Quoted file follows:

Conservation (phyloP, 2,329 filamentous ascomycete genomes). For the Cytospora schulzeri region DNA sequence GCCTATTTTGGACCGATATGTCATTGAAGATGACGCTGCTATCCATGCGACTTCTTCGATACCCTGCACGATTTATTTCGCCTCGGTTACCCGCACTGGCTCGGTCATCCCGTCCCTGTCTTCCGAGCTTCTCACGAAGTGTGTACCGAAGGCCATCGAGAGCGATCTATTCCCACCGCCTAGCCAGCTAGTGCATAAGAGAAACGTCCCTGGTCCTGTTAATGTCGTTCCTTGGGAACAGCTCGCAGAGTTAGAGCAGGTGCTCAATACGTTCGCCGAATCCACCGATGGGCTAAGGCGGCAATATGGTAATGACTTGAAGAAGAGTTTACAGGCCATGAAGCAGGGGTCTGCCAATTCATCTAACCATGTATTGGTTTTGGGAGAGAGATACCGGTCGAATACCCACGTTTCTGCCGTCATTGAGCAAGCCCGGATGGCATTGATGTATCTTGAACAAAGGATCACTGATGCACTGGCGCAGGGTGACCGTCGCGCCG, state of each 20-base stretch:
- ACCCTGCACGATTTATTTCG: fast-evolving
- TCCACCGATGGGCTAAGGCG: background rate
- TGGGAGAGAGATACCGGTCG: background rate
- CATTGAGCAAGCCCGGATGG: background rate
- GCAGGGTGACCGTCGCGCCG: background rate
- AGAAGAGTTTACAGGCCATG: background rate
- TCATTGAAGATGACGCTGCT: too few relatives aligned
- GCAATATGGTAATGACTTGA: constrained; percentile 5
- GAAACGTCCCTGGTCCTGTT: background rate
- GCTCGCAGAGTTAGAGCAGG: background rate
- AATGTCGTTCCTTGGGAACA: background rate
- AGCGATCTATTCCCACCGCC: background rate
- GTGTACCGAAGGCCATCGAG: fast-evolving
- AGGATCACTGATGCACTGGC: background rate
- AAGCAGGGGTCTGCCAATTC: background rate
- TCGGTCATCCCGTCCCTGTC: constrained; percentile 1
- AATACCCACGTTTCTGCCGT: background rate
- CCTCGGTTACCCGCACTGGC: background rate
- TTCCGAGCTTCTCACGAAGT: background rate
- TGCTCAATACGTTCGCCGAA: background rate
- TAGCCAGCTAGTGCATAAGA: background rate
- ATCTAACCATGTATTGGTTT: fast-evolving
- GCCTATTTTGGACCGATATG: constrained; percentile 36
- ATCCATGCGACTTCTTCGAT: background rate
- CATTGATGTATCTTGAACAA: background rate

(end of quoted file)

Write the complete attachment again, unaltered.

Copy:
Conservation (phyloP, 2,329 filamentous ascomycete genomes). For the Cytospora schulzeri region DNA sequence GCCTATTTTGGACCGATATGTCATTGAAGATGACGCTGCTATCCATGCGACTTCTTCGATACCCTGCACGATTTATTTCGCCTCGGTTACCCGCACTGGCTCGGTCATCCCGTCCCTGTCTTCCGAGCTTCTCACGAAGTGTGTACCGAAGGCCATCGAGAGCGATCTATTCCCACCGCCTAGCCAGCTAGTGCATAAGAGAAACGTCCCTGGTCCTGTTAATGTCGTTCCTTGGGAACAGCTCGCAGAGTTAGAGCAGGTGCTCAATACGTTCGCCGAATCCACCGATGGGCTAAGGCGGCAATATGGTAATGACTTGAAGAAGAGTTTACAGGCCATGAAGCAGGGGTCTGCCAATTCATCTAACCATGTATTGGTTTTGGGAGAGAGATACCGGTCGAATACCCACGTTTCTGCCGTCATTGAGCAAGCCCGGATGGCATTGATGTATCTTGAACAAAGGATCACTGATGCACTGGCGCAGGGTGACCGTCGCGCCG, state of each 20-base stretch:
- ACCCTGCACGATTTATTTCG: fast-evolving
- TCCACCGATGGGCTAAGGCG: background rate
- TGGGAGAGAGATACCGGTCG: background rate
- CATTGAGCAAGCCCGGATGG: background rate
- GCAGGGTGACCGTCGCGCCG: background rate
- AGAAGAGTTTACAGGCCATG: background rate
- TCATTGAAGATGACGCTGCT: too few relatives aligned
- GCAATATGGTAATGACTTGA: constrained; percentile 5
- GAAACGTCCCTGGTCCTGTT: background rate
- GCTCGCAGAGTTAGAGCAGG: background rate
- AATGTCGTTCCTTGGGAACA: background rate
- AGCGATCTATTCCCACCGCC: background rate
- GTGTACCGAAGGCCATCGAG: fast-evolving
- AGGATCACTGATGCACTGGC: background rate
- AAGCAGGGGTCTGCCAATTC: background rate
- TCGGTCATCCCGTCCCTGTC: constrained; percentile 1
- AATACCCACGTTTCTGCCGT: background rate
- CCTCGGTTACCCGCACTGGC: background rate
- TTCCGAGCTTCTCACGAAGT: background rate
- TGCTCAATACGTTCGCCGAA: background rate
- TAGCCAGCTAGTGCATAAGA: background rate
- ATCTAACCATGTATTGGTTT: fast-evolving
- GCCTATTTTGGACCGATATG: constrained; percentile 36
- ATCCATGCGACTTCTTCGAT: background rate
- CATTGATGTATCTTGAACAA: background rate